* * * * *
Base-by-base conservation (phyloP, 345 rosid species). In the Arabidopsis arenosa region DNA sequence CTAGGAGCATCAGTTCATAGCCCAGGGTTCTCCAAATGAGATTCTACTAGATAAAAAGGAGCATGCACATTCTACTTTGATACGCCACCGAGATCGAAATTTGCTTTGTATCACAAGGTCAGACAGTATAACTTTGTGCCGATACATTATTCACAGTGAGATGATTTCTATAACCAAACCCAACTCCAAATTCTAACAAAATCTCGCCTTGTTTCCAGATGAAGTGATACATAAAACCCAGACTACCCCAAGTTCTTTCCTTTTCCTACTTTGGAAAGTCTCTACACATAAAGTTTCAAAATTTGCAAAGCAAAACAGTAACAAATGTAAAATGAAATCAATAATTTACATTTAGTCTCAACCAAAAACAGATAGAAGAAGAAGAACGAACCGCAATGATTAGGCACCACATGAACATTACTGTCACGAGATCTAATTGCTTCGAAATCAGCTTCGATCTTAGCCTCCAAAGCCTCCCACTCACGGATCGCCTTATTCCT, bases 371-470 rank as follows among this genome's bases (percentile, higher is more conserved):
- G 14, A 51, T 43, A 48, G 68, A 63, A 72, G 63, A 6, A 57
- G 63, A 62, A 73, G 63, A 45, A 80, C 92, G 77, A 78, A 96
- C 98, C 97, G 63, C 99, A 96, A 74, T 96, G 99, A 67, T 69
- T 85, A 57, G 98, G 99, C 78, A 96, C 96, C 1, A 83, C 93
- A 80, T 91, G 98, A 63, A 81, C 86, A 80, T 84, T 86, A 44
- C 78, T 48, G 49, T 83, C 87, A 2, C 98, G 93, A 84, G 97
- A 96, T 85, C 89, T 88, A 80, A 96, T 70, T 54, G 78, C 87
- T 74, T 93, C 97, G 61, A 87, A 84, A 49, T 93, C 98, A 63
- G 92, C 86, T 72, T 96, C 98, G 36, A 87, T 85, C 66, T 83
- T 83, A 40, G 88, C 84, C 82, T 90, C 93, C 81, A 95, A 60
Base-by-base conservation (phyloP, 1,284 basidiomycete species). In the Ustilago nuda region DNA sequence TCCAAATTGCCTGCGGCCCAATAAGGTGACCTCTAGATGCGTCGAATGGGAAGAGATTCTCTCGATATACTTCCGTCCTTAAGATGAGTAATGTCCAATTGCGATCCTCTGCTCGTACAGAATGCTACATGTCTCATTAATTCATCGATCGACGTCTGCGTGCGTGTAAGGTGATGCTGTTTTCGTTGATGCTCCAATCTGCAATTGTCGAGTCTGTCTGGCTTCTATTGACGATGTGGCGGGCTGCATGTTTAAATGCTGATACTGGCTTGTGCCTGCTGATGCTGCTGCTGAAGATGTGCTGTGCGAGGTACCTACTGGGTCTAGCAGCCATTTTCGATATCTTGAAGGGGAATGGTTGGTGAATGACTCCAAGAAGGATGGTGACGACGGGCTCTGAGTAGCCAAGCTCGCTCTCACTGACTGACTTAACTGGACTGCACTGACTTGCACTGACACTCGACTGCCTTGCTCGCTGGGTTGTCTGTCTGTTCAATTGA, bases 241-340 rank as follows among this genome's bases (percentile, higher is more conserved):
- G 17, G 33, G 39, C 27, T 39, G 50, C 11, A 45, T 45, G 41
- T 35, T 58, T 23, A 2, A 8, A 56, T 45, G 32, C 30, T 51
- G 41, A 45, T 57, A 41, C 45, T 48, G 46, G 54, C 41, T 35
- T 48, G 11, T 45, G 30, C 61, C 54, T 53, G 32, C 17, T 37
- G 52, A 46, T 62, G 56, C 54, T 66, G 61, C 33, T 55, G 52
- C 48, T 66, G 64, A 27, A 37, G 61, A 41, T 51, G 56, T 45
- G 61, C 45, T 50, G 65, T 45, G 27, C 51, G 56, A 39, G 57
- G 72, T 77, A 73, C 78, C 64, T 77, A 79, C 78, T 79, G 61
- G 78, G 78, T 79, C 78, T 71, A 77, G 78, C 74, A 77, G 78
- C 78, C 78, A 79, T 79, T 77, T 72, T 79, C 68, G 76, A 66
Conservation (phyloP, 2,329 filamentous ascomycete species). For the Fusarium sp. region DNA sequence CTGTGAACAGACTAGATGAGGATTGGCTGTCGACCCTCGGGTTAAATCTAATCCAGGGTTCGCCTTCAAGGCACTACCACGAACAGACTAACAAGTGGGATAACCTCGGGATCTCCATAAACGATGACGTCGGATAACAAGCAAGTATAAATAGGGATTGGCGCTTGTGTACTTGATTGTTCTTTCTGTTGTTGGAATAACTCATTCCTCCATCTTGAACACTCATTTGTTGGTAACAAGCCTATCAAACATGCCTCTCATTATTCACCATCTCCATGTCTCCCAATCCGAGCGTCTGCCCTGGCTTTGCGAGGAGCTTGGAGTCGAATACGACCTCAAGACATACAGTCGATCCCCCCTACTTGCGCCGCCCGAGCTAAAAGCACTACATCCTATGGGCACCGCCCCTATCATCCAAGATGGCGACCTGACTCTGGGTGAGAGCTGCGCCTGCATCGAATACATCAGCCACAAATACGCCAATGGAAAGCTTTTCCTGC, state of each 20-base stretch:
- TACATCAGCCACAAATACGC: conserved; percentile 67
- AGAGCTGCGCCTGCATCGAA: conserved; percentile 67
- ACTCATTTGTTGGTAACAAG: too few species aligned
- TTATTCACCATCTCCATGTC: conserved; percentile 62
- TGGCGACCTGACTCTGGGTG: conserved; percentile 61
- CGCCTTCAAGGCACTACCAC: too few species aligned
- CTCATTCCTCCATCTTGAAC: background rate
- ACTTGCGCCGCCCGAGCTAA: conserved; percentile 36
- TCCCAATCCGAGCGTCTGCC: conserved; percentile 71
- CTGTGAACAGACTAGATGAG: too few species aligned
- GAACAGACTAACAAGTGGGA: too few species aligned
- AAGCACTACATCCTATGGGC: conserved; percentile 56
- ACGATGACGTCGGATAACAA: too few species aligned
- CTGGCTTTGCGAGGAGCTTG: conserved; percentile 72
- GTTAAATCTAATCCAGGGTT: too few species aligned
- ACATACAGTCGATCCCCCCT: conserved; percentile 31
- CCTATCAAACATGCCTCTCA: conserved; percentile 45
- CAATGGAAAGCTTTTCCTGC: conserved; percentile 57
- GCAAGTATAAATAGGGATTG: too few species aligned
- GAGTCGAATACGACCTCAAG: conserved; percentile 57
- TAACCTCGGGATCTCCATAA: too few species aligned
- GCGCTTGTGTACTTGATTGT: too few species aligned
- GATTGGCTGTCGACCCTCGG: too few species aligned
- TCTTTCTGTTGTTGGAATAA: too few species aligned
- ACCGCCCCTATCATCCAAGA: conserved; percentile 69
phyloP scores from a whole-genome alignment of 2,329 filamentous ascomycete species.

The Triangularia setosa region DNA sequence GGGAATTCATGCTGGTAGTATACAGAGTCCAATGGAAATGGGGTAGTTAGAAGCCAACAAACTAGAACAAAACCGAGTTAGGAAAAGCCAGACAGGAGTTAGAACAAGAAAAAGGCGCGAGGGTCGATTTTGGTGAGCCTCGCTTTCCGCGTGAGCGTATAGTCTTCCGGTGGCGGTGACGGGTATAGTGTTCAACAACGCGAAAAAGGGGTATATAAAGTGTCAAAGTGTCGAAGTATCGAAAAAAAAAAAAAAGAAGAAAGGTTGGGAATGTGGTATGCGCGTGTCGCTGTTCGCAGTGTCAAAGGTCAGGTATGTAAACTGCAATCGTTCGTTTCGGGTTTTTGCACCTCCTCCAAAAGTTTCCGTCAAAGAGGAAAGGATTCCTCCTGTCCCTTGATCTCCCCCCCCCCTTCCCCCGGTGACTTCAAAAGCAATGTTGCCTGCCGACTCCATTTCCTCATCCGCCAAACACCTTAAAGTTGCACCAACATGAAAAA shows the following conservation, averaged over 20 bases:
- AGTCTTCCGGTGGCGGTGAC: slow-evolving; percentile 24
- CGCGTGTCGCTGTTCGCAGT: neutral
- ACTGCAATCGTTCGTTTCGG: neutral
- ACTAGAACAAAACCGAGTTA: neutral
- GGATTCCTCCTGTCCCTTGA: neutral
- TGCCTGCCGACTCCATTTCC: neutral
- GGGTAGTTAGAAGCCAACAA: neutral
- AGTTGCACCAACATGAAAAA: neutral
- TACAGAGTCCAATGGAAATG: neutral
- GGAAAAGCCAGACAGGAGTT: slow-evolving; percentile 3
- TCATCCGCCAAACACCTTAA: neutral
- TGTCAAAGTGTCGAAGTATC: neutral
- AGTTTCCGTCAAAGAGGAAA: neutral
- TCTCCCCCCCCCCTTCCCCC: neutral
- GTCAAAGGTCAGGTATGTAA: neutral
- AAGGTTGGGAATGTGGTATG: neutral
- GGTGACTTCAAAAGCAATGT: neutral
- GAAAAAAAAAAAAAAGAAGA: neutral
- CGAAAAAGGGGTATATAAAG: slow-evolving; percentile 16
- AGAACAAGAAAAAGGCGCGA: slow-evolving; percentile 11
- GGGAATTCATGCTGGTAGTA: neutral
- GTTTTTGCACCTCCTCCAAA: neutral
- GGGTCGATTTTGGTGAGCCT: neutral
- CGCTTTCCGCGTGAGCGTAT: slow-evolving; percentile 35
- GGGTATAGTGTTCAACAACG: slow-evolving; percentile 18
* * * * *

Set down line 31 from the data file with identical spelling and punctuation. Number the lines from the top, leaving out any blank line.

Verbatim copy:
- ACTTGCGCCGCCCGAGCTAA: conserved; percentile 36